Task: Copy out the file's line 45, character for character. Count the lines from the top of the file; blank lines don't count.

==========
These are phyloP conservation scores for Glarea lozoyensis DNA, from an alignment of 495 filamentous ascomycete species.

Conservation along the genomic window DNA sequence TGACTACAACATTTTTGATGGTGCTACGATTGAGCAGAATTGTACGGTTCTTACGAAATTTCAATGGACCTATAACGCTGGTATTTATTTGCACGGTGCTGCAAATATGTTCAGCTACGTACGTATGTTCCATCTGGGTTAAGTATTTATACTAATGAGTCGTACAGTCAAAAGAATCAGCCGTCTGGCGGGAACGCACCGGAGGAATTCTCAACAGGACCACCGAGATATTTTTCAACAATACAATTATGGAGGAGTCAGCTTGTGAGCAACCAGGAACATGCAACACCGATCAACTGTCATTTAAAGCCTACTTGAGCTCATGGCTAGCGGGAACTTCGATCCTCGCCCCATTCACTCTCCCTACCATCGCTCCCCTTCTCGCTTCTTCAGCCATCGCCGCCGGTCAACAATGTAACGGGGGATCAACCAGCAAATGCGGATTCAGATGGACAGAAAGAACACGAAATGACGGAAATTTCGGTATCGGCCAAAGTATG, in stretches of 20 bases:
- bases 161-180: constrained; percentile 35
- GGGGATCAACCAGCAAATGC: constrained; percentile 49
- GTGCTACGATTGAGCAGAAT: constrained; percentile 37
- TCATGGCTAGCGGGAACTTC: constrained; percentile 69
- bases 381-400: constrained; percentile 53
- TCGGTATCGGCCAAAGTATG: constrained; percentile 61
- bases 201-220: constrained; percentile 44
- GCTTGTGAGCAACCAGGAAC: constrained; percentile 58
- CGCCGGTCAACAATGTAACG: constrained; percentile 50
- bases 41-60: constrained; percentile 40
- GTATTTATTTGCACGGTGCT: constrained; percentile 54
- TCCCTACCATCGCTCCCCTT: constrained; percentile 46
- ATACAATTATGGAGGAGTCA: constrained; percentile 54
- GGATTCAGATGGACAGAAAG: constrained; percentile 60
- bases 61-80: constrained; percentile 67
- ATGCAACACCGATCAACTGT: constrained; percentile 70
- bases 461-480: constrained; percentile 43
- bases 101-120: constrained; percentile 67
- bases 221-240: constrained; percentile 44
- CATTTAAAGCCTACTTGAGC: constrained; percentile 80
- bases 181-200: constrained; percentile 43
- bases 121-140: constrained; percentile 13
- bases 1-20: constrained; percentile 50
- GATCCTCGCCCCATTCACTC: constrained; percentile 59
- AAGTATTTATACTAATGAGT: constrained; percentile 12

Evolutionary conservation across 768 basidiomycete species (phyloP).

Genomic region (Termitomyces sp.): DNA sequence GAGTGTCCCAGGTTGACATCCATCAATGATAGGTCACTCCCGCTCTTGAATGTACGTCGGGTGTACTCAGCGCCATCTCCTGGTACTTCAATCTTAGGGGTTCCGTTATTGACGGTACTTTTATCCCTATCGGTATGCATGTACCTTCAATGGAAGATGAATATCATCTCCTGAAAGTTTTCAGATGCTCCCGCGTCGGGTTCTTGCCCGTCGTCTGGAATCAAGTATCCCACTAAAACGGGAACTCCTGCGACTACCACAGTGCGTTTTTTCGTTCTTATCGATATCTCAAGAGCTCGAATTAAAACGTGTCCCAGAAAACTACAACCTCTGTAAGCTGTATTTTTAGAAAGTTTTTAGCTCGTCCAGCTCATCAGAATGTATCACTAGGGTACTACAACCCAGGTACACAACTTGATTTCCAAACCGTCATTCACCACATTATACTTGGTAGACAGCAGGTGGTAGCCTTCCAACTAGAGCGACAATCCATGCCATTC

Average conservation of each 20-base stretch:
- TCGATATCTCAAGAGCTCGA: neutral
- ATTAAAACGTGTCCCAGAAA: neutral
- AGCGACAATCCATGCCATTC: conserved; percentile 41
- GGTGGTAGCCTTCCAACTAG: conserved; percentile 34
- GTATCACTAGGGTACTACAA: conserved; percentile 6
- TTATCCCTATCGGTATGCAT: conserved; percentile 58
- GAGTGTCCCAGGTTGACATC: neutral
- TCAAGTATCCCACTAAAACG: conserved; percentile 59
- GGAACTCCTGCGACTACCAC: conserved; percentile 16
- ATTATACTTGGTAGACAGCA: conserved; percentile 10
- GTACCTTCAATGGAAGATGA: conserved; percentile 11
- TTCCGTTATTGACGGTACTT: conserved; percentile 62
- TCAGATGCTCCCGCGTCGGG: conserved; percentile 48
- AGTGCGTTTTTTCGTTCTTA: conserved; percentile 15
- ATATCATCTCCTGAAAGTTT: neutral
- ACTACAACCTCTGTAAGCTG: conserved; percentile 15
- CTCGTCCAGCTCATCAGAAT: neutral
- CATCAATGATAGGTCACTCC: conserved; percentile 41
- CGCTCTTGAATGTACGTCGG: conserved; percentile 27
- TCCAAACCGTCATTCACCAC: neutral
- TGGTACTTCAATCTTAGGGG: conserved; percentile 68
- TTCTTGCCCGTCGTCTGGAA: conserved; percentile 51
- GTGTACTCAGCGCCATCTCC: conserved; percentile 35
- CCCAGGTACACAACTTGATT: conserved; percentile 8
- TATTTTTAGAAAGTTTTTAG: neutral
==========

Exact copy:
- ATATCATCTCCTGAAAGTTT: neutral